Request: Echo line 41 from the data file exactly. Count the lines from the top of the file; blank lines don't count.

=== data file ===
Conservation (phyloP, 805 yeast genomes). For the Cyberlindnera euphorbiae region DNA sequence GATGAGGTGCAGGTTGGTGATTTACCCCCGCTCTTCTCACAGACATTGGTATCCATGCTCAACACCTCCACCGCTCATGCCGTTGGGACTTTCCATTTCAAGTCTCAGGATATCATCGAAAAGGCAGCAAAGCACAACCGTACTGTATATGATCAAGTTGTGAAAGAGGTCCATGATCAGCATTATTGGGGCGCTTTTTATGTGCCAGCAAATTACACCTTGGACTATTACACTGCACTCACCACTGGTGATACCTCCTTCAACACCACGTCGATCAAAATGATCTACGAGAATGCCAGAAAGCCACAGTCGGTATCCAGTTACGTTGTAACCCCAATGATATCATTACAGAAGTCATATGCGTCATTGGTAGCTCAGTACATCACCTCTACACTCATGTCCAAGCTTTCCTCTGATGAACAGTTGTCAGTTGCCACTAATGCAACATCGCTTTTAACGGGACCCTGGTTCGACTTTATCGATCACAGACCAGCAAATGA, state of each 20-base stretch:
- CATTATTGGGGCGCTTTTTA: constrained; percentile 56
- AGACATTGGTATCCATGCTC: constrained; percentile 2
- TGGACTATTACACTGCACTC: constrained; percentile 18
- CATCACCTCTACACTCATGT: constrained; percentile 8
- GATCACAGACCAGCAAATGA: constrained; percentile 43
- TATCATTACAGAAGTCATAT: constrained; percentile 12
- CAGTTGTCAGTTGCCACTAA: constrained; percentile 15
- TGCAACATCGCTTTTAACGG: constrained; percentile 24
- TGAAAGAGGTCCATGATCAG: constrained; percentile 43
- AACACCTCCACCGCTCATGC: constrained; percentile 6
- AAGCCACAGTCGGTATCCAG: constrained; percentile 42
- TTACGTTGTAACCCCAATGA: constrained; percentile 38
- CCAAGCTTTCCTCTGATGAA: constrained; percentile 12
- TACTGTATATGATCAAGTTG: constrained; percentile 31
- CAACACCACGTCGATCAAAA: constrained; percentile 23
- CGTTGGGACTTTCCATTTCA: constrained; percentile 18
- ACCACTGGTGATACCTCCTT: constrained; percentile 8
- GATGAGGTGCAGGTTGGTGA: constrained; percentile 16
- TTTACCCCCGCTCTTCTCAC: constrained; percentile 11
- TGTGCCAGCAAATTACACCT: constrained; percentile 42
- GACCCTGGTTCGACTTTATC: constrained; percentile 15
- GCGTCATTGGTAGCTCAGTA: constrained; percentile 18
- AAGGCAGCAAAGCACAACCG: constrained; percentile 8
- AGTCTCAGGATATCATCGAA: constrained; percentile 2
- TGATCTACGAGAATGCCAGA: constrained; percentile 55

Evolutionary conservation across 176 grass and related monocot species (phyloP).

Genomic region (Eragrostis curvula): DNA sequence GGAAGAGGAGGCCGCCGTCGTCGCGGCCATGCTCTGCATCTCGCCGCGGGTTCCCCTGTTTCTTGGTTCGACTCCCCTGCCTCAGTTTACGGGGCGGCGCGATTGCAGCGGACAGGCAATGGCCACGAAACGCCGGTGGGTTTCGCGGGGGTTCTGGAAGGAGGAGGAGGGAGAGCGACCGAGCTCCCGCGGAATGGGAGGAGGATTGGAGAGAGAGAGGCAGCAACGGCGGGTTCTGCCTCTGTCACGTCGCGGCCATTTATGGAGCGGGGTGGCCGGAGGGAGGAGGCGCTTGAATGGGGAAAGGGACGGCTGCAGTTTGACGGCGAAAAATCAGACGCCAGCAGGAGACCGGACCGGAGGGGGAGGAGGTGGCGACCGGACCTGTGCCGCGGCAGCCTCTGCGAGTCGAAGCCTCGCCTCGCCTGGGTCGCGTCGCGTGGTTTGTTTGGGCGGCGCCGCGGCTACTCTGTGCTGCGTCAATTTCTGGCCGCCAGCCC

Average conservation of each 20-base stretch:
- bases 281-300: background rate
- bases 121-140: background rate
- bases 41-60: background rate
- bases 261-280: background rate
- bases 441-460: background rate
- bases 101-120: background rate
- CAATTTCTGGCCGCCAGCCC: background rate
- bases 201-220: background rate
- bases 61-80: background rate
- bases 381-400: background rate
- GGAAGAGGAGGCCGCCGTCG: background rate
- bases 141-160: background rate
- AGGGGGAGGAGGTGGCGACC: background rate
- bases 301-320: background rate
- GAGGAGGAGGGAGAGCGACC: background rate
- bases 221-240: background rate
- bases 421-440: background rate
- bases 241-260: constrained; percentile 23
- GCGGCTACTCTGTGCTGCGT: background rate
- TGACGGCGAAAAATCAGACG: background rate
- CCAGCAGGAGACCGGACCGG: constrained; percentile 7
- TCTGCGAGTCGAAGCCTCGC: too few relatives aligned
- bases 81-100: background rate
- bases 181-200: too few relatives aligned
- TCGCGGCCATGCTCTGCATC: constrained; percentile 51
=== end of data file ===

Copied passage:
- bases 141-160: background rate